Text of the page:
Blog : yoga

Anndrea Terry: Inspiring Balance

The Mental Wellness Counseling “Meet the Counselors” series offers a deeper look into each counselor’s background, experiences, motivations, values, and philosophies. In this series, I put counselors on the couch to learn why and how they do what they do.

Survival of the Sickest

As a 21-year-old undergrad, Anndrea Terry’s life was changed forever at a pool hall. When a broken bar stool collapsed under her, Terry crashed face-first into the metal pocket of a pool table. “My top row of teeth were shattered and twisted up into my gums,” she said. “My face was so swollen that you couldn’t see my nose to my cheeks—it was like a wall.” After eight hours of oral surgery, doctors were able to save Terry’s teeth. With the looming threat of infection, however, she received twice-a-week dental examinations, five root canals, and a “laundry list” of antibiotics for one year. During this time, Terry was in “straight-up survival mode.” “All I could think was to eat, take my pills, and clean my stitches,” she said.


Ice creamBasic needs like sleeping and eating became taxing challenges. Since she couldn’t chew solids, Terry swallowed milkshakes, applesauce, jello, or noodles at meal times. “I still felt hungry all the time,” Terry said. “The ability to chew has a psychological aspect. I could dump liquid down my throat all day and still feel starved.” Unfortunately, her heavy diet of milkshakes, ice cream, and junk foods induced digestive issues and a dairy allergy. “My body was in shock all the time. My stomach was constantly upset and I got really sick,” she said. Terry’s dietary battle drew her attention toward proper nutrition.


YogaAdditionally, Terry started practicing yoga, which allowed her to process her emotional and bodily trauma. “When I was in a particular stretch, I would feel a weird sensation in my body, and then all of a sudden I was crying,” she said. “It was all the tension I had bottled up in my body. Yoga was a way to start peeling back those layers of emotion.” Terry’s yoga teacher encouraged students to express their feeling freely, something she desperately needed to do. “That was a really big moment for me,” Terry said. “People would always say ‘don’t worry, you’ll get better,’ but at that point, no one had said “just let it out, whatever needs to come out.’”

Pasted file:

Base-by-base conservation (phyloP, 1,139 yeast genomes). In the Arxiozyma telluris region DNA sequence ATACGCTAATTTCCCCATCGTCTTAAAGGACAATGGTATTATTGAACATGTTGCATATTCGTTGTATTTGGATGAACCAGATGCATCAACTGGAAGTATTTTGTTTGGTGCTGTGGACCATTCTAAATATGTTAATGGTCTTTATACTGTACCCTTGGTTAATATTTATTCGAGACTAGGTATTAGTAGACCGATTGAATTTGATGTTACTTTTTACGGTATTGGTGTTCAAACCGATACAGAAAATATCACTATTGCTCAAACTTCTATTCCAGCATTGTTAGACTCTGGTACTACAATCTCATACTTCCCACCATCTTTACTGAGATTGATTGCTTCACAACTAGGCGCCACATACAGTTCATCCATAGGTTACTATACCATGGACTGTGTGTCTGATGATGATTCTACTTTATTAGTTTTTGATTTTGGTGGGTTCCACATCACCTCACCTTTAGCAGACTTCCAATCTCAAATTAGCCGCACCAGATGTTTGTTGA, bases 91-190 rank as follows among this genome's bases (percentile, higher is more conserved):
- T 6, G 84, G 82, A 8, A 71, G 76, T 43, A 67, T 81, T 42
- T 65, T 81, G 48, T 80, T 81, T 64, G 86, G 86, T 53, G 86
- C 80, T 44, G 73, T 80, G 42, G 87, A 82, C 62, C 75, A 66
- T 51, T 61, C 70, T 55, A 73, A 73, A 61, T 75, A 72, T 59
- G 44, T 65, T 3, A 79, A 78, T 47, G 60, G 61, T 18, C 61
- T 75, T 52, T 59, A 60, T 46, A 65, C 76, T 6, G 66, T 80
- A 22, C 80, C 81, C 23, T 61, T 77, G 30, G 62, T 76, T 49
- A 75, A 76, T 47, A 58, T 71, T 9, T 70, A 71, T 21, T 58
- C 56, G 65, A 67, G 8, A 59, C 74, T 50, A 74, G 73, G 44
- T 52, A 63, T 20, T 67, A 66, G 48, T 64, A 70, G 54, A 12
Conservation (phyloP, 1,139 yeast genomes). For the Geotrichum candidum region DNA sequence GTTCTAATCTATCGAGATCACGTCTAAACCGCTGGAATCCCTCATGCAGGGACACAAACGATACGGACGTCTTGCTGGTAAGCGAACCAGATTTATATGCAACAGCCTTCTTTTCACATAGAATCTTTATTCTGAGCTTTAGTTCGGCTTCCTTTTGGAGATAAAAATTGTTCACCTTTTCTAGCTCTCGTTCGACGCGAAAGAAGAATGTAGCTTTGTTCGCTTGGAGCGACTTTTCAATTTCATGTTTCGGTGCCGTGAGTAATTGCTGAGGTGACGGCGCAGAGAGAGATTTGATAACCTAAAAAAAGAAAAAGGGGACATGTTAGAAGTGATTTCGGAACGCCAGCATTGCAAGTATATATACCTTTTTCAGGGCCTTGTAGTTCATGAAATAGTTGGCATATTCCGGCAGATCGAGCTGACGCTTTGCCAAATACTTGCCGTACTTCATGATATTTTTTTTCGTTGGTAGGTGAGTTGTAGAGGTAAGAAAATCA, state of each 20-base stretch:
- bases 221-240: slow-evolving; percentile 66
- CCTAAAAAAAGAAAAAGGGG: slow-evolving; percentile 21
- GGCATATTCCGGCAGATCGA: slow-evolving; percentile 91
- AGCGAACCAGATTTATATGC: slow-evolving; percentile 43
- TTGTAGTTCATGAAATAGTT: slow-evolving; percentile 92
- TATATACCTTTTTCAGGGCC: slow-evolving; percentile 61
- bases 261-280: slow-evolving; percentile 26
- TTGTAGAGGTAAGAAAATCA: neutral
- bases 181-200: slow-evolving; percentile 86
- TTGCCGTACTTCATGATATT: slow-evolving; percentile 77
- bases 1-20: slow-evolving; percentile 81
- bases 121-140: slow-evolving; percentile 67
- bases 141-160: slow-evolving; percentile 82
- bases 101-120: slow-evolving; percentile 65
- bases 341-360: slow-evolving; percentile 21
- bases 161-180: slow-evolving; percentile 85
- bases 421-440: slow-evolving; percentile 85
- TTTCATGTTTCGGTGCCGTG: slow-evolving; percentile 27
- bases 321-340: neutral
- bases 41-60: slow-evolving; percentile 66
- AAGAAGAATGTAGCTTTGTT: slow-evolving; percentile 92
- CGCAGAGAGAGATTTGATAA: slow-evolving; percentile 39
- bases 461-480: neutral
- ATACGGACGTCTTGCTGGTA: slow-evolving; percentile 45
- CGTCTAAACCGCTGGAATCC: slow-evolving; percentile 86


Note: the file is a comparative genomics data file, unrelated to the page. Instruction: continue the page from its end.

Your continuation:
and Therapy, oh my!

While continuing yoga and meditation, Terry discovered another emotional outlet in counseling. After undergoing therapy herself, she decided to make a career of it. “My recovery inspired me to pursue counseling because I realized how powerful being able to talk to people was,” Terry said. “In the Western medical world, we generally look at particular areas of the person, but we don’t look at the whole picture. For instance, for weight loss, we prescribe a plan to cut calories and work out, but we don’t necessarily look at our relationship with food.”

Healthful Living 

Anndrea T QuoteJust as her full recovery involved a combination of health factors—nutrition, sleep, exercise, and therapy—Terry wanted to counsel the same way. “I realized I could have approached my healing differently with everything that was encompassed with my accident,” she said. “Being mindful of the things we do in our daily lives all affect how we feel emotionally and mentally.” Terry’s “360-degree” model of wellness is based on the interconnectedness among physical, mental, and emotional health. In sessions, she not only relies on therapeutic techniques like motivational interviewing, but also yoga, meditation, and mindfulness—all while taking into consideration her clients’ diet, sleep, exercise/movement, self care, and lifestyle habits. For clients struggling with anxiety or depression, a few deep breathing exercises can reduce symptoms and “give them back a sense of control over their body.” “Mindfulness is cool that way,” Terry says. “It opens a lot more doors as opposed to necessarily always going into the deep end of the pool. In the long run, I think it gives counseling a better name because people don’t think you’re just laying on a couch for six hours a week.”